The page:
Anybody who knows me knows that I seldom pass up a chance to quote the legendary agent Dicky Fox from the film “Jerry McGuire.” Fox explains, “The key to this business is personal relationships!”
Maybe it’s not true of all industries, but it’s definitely true of the ones I’ve worked in. I’ll get to why that matters in a minute.
As a salesperson, you have responsibilities to two other parties. You have a responsibility to your client to maximize the value of the solution you’re creating for them. You also have a responsibility to your company to maximize the profitability of that solution.
Framing client relationships this way pays off long term. If you do a great job, the client will want you to do it again sometime, either with them or for people they’ll refer you to who could use your services (which benefits them). That repeat and referral business will benefit the company and you.
So what does it take to maximize the value of your solution to the client? Speaking very broadly (as this applies to everything from consumer electronics purchases to enterprise solutions), you come up with solutions to their problems. This is something that meets not only the needs they came to you for, but the needs they didn’t know they had until they met you.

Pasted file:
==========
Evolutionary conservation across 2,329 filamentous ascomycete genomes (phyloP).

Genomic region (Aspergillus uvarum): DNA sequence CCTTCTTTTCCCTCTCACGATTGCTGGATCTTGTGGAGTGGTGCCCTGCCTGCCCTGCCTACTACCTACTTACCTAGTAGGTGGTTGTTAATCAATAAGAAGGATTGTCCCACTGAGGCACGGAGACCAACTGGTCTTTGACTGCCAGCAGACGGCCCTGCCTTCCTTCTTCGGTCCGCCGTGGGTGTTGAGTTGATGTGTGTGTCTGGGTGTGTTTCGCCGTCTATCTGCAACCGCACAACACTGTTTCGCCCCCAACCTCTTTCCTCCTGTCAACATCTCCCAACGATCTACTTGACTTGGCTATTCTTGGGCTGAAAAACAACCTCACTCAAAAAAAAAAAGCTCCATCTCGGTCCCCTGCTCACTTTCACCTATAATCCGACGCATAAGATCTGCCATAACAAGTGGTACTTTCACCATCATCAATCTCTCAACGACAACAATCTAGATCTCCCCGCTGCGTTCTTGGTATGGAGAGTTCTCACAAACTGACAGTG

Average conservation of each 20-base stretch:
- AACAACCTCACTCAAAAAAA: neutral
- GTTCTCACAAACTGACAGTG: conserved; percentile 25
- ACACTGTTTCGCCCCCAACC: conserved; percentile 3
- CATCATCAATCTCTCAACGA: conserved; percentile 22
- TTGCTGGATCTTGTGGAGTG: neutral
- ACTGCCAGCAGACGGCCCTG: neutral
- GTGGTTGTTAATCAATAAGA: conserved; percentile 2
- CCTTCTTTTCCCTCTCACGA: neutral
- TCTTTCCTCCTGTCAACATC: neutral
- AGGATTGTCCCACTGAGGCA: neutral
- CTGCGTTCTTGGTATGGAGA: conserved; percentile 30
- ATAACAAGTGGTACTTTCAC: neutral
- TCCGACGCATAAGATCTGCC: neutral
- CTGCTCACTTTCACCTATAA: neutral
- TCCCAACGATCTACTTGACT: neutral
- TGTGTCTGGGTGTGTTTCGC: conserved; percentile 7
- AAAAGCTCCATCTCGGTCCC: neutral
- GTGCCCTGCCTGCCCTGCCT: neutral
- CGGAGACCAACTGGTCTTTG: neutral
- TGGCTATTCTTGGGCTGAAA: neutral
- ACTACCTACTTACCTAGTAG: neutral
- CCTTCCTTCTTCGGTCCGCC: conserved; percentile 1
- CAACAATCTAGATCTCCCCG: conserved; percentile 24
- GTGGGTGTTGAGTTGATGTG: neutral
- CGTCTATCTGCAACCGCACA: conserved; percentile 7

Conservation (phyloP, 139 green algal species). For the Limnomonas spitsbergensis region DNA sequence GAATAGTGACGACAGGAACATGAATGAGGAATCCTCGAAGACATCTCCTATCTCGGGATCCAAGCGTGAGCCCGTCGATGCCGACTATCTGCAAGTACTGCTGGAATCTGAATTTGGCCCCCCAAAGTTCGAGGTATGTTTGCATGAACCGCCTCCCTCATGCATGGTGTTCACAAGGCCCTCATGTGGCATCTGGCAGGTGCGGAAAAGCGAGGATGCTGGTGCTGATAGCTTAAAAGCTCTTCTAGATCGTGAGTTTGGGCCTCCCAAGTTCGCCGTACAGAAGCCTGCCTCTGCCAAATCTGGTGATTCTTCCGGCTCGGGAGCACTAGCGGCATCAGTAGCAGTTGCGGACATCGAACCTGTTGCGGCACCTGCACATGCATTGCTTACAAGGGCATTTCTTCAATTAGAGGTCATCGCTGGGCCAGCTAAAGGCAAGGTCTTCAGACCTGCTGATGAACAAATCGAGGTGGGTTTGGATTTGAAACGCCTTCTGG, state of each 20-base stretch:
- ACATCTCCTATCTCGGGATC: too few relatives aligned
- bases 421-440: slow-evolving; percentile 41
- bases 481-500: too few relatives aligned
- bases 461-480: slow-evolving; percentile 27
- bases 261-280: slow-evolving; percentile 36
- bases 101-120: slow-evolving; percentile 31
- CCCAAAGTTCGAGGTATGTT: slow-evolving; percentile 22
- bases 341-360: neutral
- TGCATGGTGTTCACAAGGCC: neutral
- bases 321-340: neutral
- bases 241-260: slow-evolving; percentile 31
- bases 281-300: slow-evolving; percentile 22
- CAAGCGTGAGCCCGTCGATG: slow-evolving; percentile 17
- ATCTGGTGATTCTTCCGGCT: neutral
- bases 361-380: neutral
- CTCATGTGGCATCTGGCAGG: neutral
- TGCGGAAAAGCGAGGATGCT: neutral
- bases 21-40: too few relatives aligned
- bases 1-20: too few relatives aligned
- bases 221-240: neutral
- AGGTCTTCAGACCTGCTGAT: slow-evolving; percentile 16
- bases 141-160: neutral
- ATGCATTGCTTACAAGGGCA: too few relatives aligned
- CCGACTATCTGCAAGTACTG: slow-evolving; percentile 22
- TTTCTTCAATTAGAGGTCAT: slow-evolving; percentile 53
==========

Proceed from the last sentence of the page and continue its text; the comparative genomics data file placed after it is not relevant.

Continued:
In order to do that for your clients, you need to get to know them, not just as clients but as people. The more you learn about them, the more in-depth your assessment of their needs is going to be.
There are several reasons why that’s important. Part of it is getting a better handle on their requirements. There are requirements that brought them your way in the first place, but what else lies below the surface, just waiting to be uncovered in casual conversation with the client?
Rooting out those needs helps you maximize the value of the solutions you present to the client, and it maximizes the value of the transaction for you and the company. That’s one of those win-win-win scenarios.
Another reason for a deeper, comprehensive needs assessment is to find out what will solidify their purchase decision and make them say yes. What brought them to you in the first place might be the driver that makes them want to buy, but something else entirely might get them to “yes” faster. Find out what it is.
The final reason for spending time getting to know your client is to build rapport and trust with them. The better the relationship between you and the client, the more they’ll trust your recommendations. The greater the trust they put in you, the less sensitive they are to price.
This was drummed into me a long time ago: you can sell on trust or you can sell on price. If you choose to sell on price, that’s all you have. That’s all you are to the client: a dollar figure. If the dollar figure is all that matters, then you, your company and your product are replaceable. You’re not going to be able to maximize the value you deliver to the client or the profitability of the client relationship for the company.
Build trust in you, the company and the solutions you’re providing. Now the price doesn’t matter as much. It’s you and your expertise they’re paying to deliver what they want. Now you’re no longer as replaceable, and you’re in a better position to deliver on the value that both your client and your employer want you to provide.